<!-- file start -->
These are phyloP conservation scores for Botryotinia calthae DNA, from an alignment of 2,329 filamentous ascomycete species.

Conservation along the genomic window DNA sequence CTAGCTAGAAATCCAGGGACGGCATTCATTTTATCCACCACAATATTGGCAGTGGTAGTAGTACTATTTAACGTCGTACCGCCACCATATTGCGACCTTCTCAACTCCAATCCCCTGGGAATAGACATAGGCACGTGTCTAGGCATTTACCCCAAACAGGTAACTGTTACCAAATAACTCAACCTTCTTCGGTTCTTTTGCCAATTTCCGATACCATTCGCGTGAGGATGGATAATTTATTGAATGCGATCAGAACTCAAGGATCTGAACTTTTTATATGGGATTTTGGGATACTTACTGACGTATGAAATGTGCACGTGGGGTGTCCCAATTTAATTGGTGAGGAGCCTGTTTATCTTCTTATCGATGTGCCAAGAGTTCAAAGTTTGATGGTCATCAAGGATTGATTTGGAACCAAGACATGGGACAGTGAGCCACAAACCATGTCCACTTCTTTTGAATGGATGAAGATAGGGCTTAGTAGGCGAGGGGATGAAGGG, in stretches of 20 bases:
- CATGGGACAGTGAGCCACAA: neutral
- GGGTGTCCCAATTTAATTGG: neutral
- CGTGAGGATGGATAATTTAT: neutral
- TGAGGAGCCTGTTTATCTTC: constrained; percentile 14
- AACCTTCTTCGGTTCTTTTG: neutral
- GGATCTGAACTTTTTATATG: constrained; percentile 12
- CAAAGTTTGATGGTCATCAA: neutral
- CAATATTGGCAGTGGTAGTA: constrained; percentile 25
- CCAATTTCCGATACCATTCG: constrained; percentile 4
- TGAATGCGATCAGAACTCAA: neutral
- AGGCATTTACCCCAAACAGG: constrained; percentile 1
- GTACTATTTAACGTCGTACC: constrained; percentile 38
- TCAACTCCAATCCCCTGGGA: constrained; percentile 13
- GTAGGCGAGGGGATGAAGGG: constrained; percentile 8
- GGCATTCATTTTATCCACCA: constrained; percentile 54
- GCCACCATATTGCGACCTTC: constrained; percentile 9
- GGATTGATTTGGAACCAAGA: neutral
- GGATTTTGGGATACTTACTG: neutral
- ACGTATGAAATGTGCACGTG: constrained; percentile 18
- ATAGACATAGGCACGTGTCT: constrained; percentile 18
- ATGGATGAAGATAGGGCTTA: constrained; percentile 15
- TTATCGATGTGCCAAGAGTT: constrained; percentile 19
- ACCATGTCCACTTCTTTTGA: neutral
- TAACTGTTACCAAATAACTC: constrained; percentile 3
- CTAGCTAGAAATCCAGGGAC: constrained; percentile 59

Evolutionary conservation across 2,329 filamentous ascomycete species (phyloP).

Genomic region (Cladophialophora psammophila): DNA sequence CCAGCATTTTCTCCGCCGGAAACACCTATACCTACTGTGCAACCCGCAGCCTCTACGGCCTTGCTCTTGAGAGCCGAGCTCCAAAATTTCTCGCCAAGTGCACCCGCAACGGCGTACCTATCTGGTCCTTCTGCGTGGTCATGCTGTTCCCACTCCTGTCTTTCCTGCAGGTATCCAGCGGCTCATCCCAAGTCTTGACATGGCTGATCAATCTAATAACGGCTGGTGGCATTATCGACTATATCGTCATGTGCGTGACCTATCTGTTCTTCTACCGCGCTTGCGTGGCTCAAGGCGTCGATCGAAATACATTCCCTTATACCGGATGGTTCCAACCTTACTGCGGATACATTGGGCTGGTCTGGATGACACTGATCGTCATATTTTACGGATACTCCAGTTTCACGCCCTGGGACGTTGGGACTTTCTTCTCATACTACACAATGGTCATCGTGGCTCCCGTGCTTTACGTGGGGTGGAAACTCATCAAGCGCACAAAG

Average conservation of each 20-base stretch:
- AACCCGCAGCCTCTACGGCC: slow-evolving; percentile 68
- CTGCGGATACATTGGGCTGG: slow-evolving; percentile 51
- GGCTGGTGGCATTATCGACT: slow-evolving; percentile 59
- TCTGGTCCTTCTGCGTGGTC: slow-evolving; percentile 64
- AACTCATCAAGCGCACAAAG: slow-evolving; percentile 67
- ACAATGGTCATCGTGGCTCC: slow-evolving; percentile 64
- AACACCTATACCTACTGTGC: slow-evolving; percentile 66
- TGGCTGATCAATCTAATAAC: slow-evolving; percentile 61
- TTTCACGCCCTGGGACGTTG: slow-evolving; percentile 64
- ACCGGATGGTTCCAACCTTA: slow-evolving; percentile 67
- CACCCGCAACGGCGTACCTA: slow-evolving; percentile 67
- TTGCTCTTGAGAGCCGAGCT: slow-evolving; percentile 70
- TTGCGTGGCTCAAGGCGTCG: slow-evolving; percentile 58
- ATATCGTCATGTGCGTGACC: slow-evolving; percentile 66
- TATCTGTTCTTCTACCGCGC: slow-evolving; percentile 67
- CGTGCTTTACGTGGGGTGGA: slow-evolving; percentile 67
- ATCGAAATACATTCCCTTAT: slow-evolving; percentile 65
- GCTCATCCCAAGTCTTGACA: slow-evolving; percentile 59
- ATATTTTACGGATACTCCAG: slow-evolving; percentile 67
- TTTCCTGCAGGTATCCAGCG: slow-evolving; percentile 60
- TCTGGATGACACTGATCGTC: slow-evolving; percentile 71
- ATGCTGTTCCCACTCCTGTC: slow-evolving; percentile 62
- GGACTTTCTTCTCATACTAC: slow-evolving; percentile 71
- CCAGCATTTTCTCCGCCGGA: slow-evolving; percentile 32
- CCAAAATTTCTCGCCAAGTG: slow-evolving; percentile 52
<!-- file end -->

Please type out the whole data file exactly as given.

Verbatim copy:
These are phyloP conservation scores for Botryotinia calthae DNA, from an alignment of 2,329 filamentous ascomycete species.

Conservation along the genomic window DNA sequence CTAGCTAGAAATCCAGGGACGGCATTCATTTTATCCACCACAATATTGGCAGTGGTAGTAGTACTATTTAACGTCGTACCGCCACCATATTGCGACCTTCTCAACTCCAATCCCCTGGGAATAGACATAGGCACGTGTCTAGGCATTTACCCCAAACAGGTAACTGTTACCAAATAACTCAACCTTCTTCGGTTCTTTTGCCAATTTCCGATACCATTCGCGTGAGGATGGATAATTTATTGAATGCGATCAGAACTCAAGGATCTGAACTTTTTATATGGGATTTTGGGATACTTACTGACGTATGAAATGTGCACGTGGGGTGTCCCAATTTAATTGGTGAGGAGCCTGTTTATCTTCTTATCGATGTGCCAAGAGTTCAAAGTTTGATGGTCATCAAGGATTGATTTGGAACCAAGACATGGGACAGTGAGCCACAAACCATGTCCACTTCTTTTGAATGGATGAAGATAGGGCTTAGTAGGCGAGGGGATGAAGGG, in stretches of 20 bases:
- CATGGGACAGTGAGCCACAA: neutral
- GGGTGTCCCAATTTAATTGG: neutral
- CGTGAGGATGGATAATTTAT: neutral
- TGAGGAGCCTGTTTATCTTC: constrained; percentile 14
- AACCTTCTTCGGTTCTTTTG: neutral
- GGATCTGAACTTTTTATATG: constrained; percentile 12
- CAAAGTTTGATGGTCATCAA: neutral
- CAATATTGGCAGTGGTAGTA: constrained; percentile 25
- CCAATTTCCGATACCATTCG: constrained; percentile 4
- TGAATGCGATCAGAACTCAA: neutral
- AGGCATTTACCCCAAACAGG: constrained; percentile 1
- GTACTATTTAACGTCGTACC: constrained; percentile 38
- TCAACTCCAATCCCCTGGGA: constrained; percentile 13
- GTAGGCGAGGGGATGAAGGG: constrained; percentile 8
- GGCATTCATTTTATCCACCA: constrained; percentile 54
- GCCACCATATTGCGACCTTC: constrained; percentile 9
- GGATTGATTTGGAACCAAGA: neutral
- GGATTTTGGGATACTTACTG: neutral
- ACGTATGAAATGTGCACGTG: constrained; percentile 18
- ATAGACATAGGCACGTGTCT: constrained; percentile 18
- ATGGATGAAGATAGGGCTTA: constrained; percentile 15
- TTATCGATGTGCCAAGAGTT: constrained; percentile 19
- ACCATGTCCACTTCTTTTGA: neutral
- TAACTGTTACCAAATAACTC: constrained; percentile 3
- CTAGCTAGAAATCCAGGGAC: constrained; percentile 59

Evolutionary conservation across 2,329 filamentous ascomycete species (phyloP).

Genomic region (Cladophialophora psammophila): DNA sequence CCAGCATTTTCTCCGCCGGAAACACCTATACCTACTGTGCAACCCGCAGCCTCTACGGCCTTGCTCTTGAGAGCCGAGCTCCAAAATTTCTCGCCAAGTGCACCCGCAACGGCGTACCTATCTGGTCCTTCTGCGTGGTCATGCTGTTCCCACTCCTGTCTTTCCTGCAGGTATCCAGCGGCTCATCCCAAGTCTTGACATGGCTGATCAATCTAATAACGGCTGGTGGCATTATCGACTATATCGTCATGTGCGTGACCTATCTGTTCTTCTACCGCGCTTGCGTGGCTCAAGGCGTCGATCGAAATACATTCCCTTATACCGGATGGTTCCAACCTTACTGCGGATACATTGGGCTGGTCTGGATGACACTGATCGTCATATTTTACGGATACTCCAGTTTCACGCCCTGGGACGTTGGGACTTTCTTCTCATACTACACAATGGTCATCGTGGCTCCCGTGCTTTACGTGGGGTGGAAACTCATCAAGCGCACAAAG

Average conservation of each 20-base stretch:
- AACCCGCAGCCTCTACGGCC: slow-evolving; percentile 68
- CTGCGGATACATTGGGCTGG: slow-evolving; percentile 51
- GGCTGGTGGCATTATCGACT: slow-evolving; percentile 59
- TCTGGTCCTTCTGCGTGGTC: slow-evolving; percentile 64
- AACTCATCAAGCGCACAAAG: slow-evolving; percentile 67
- ACAATGGTCATCGTGGCTCC: slow-evolving; percentile 64
- AACACCTATACCTACTGTGC: slow-evolving; percentile 66
- TGGCTGATCAATCTAATAAC: slow-evolving; percentile 61
- TTTCACGCCCTGGGACGTTG: slow-evolving; percentile 64
- ACCGGATGGTTCCAACCTTA: slow-evolving; percentile 67
- CACCCGCAACGGCGTACCTA: slow-evolving; percentile 67
- TTGCTCTTGAGAGCCGAGCT: slow-evolving; percentile 70
- TTGCGTGGCTCAAGGCGTCG: slow-evolving; percentile 58
- ATATCGTCATGTGCGTGACC: slow-evolving; percentile 66
- TATCTGTTCTTCTACCGCGC: slow-evolving; percentile 67
- CGTGCTTTACGTGGGGTGGA: slow-evolving; percentile 67
- ATCGAAATACATTCCCTTAT: slow-evolving; percentile 65
- GCTCATCCCAAGTCTTGACA: slow-evolving; percentile 59
- ATATTTTACGGATACTCCAG: slow-evolving; percentile 67
- TTTCCTGCAGGTATCCAGCG: slow-evolving; percentile 60
- TCTGGATGACACTGATCGTC: slow-evolving; percentile 71
- ATGCTGTTCCCACTCCTGTC: slow-evolving; percentile 62
- GGACTTTCTTCTCATACTAC: slow-evolving; percentile 71
- CCAGCATTTTCTCCGCCGGA: slow-evolving; percentile 32
- CCAAAATTTCTCGCCAAGTG: slow-evolving; percentile 52